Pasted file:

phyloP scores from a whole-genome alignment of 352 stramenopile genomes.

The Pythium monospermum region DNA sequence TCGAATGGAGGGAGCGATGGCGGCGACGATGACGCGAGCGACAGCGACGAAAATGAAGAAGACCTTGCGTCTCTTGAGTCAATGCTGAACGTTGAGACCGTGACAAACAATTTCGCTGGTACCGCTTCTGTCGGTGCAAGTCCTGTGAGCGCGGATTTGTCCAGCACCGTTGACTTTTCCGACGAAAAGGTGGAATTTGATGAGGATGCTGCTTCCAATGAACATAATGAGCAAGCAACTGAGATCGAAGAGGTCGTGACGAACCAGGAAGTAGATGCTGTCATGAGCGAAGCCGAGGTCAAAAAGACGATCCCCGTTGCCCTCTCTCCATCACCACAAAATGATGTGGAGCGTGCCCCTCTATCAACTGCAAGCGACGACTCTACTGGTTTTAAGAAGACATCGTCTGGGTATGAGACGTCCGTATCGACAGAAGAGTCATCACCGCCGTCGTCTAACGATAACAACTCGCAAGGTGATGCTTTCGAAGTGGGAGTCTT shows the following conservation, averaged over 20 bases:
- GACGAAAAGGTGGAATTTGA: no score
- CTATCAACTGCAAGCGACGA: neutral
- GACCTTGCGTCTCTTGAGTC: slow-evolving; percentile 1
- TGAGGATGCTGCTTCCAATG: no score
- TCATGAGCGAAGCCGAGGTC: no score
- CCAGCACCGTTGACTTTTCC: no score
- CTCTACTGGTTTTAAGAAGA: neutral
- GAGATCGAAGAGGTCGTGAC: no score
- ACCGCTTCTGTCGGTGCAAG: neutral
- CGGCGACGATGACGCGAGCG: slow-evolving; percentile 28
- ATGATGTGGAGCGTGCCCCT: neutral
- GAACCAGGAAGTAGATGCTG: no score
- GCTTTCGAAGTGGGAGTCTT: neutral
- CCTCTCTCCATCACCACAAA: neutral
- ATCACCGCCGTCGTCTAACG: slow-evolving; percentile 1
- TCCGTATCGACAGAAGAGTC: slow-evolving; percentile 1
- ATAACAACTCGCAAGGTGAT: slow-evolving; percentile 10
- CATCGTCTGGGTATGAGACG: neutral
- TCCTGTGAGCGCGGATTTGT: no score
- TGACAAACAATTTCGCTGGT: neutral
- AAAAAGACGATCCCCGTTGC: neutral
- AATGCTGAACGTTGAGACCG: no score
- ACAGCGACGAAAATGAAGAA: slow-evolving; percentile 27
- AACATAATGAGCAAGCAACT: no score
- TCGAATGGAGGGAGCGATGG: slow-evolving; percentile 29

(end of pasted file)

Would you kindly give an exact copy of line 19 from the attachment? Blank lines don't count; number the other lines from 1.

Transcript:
- ATAACAACTCGCAAGGTGAT: slow-evolving; percentile 10